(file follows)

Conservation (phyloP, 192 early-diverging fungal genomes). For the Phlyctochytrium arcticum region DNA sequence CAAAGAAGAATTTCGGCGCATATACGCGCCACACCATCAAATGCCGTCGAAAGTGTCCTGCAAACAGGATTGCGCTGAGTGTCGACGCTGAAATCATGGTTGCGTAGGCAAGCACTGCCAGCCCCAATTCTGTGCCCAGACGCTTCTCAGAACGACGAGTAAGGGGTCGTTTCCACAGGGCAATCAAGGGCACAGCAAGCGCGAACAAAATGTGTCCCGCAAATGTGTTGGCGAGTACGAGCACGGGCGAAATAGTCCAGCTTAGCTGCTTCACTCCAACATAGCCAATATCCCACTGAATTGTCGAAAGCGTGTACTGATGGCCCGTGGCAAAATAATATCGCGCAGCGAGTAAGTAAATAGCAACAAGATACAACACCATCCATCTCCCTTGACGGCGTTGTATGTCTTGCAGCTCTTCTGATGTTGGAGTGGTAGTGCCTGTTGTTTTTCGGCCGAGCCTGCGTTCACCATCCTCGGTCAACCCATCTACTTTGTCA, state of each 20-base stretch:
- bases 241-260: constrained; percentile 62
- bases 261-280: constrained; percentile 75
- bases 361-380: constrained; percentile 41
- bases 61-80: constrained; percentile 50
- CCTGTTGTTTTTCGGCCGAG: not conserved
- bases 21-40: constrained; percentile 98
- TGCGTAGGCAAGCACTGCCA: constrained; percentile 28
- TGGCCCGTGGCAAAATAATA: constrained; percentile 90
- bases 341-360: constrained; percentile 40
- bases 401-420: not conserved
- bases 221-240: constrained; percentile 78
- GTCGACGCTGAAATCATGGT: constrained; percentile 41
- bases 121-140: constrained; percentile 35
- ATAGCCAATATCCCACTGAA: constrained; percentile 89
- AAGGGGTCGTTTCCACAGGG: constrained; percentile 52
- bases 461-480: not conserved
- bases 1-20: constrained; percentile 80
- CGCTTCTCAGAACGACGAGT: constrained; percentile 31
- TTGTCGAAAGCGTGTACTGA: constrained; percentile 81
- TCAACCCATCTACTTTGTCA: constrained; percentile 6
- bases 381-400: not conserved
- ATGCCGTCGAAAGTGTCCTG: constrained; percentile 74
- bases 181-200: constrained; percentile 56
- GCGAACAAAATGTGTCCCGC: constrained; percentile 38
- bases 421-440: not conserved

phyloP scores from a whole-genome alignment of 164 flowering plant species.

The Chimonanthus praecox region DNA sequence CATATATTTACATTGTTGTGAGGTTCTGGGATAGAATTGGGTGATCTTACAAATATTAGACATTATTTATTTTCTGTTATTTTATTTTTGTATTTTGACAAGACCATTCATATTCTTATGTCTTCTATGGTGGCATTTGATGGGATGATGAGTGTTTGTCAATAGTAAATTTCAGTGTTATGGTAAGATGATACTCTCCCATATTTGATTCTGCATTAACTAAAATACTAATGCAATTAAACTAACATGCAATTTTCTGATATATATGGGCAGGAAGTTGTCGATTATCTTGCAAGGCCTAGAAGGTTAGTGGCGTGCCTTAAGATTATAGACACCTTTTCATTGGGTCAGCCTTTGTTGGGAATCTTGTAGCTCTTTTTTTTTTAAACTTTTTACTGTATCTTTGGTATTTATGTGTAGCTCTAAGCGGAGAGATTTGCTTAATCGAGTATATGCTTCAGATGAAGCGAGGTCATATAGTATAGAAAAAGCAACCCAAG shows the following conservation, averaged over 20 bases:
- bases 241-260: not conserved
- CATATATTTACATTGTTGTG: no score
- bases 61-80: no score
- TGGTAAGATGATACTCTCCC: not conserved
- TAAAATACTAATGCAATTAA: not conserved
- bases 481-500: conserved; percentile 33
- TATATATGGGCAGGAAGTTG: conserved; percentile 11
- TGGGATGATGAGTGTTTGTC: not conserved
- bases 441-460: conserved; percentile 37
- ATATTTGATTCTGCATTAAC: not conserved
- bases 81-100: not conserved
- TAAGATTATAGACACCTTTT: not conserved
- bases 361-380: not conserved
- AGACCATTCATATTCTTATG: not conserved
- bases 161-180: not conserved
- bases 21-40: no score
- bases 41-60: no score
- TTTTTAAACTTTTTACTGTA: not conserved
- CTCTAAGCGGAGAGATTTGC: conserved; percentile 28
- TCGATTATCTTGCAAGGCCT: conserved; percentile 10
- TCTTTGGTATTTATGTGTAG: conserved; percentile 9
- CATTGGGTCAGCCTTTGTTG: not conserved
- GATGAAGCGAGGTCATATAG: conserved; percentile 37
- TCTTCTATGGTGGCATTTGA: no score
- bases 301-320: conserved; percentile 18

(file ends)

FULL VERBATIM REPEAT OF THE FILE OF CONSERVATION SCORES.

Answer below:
Conservation (phyloP, 192 early-diverging fungal genomes). For the Phlyctochytrium arcticum region DNA sequence CAAAGAAGAATTTCGGCGCATATACGCGCCACACCATCAAATGCCGTCGAAAGTGTCCTGCAAACAGGATTGCGCTGAGTGTCGACGCTGAAATCATGGTTGCGTAGGCAAGCACTGCCAGCCCCAATTCTGTGCCCAGACGCTTCTCAGAACGACGAGTAAGGGGTCGTTTCCACAGGGCAATCAAGGGCACAGCAAGCGCGAACAAAATGTGTCCCGCAAATGTGTTGGCGAGTACGAGCACGGGCGAAATAGTCCAGCTTAGCTGCTTCACTCCAACATAGCCAATATCCCACTGAATTGTCGAAAGCGTGTACTGATGGCCCGTGGCAAAATAATATCGCGCAGCGAGTAAGTAAATAGCAACAAGATACAACACCATCCATCTCCCTTGACGGCGTTGTATGTCTTGCAGCTCTTCTGATGTTGGAGTGGTAGTGCCTGTTGTTTTTCGGCCGAGCCTGCGTTCACCATCCTCGGTCAACCCATCTACTTTGTCA, state of each 20-base stretch:
- bases 241-260: constrained; percentile 62
- bases 261-280: constrained; percentile 75
- bases 361-380: constrained; percentile 41
- bases 61-80: constrained; percentile 50
- CCTGTTGTTTTTCGGCCGAG: not conserved
- bases 21-40: constrained; percentile 98
- TGCGTAGGCAAGCACTGCCA: constrained; percentile 28
- TGGCCCGTGGCAAAATAATA: constrained; percentile 90
- bases 341-360: constrained; percentile 40
- bases 401-420: not conserved
- bases 221-240: constrained; percentile 78
- GTCGACGCTGAAATCATGGT: constrained; percentile 41
- bases 121-140: constrained; percentile 35
- ATAGCCAATATCCCACTGAA: constrained; percentile 89
- AAGGGGTCGTTTCCACAGGG: constrained; percentile 52
- bases 461-480: not conserved
- bases 1-20: constrained; percentile 80
- CGCTTCTCAGAACGACGAGT: constrained; percentile 31
- TTGTCGAAAGCGTGTACTGA: constrained; percentile 81
- TCAACCCATCTACTTTGTCA: constrained; percentile 6
- bases 381-400: not conserved
- ATGCCGTCGAAAGTGTCCTG: constrained; percentile 74
- bases 181-200: constrained; percentile 56
- GCGAACAAAATGTGTCCCGC: constrained; percentile 38
- bases 421-440: not conserved

phyloP scores from a whole-genome alignment of 164 flowering plant species.

The Chimonanthus praecox region DNA sequence CATATATTTACATTGTTGTGAGGTTCTGGGATAGAATTGGGTGATCTTACAAATATTAGACATTATTTATTTTCTGTTATTTTATTTTTGTATTTTGACAAGACCATTCATATTCTTATGTCTTCTATGGTGGCATTTGATGGGATGATGAGTGTTTGTCAATAGTAAATTTCAGTGTTATGGTAAGATGATACTCTCCCATATTTGATTCTGCATTAACTAAAATACTAATGCAATTAAACTAACATGCAATTTTCTGATATATATGGGCAGGAAGTTGTCGATTATCTTGCAAGGCCTAGAAGGTTAGTGGCGTGCCTTAAGATTATAGACACCTTTTCATTGGGTCAGCCTTTGTTGGGAATCTTGTAGCTCTTTTTTTTTTAAACTTTTTACTGTATCTTTGGTATTTATGTGTAGCTCTAAGCGGAGAGATTTGCTTAATCGAGTATATGCTTCAGATGAAGCGAGGTCATATAGTATAGAAAAAGCAACCCAAG shows the following conservation, averaged over 20 bases:
- bases 241-260: not conserved
- CATATATTTACATTGTTGTG: no score
- bases 61-80: no score
- TGGTAAGATGATACTCTCCC: not conserved
- TAAAATACTAATGCAATTAA: not conserved
- bases 481-500: conserved; percentile 33
- TATATATGGGCAGGAAGTTG: conserved; percentile 11
- TGGGATGATGAGTGTTTGTC: not conserved
- bases 441-460: conserved; percentile 37
- ATATTTGATTCTGCATTAAC: not conserved
- bases 81-100: not conserved
- TAAGATTATAGACACCTTTT: not conserved
- bases 361-380: not conserved
- AGACCATTCATATTCTTATG: not conserved
- bases 161-180: not conserved
- bases 21-40: no score
- bases 41-60: no score
- TTTTTAAACTTTTTACTGTA: not conserved
- CTCTAAGCGGAGAGATTTGC: conserved; percentile 28
- TCGATTATCTTGCAAGGCCT: conserved; percentile 10
- TCTTTGGTATTTATGTGTAG: conserved; percentile 9
- CATTGGGTCAGCCTTTGTTG: not conserved
- GATGAAGCGAGGTCATATAG: conserved; percentile 37
- TCTTCTATGGTGGCATTTGA: no score
- bases 301-320: conserved; percentile 18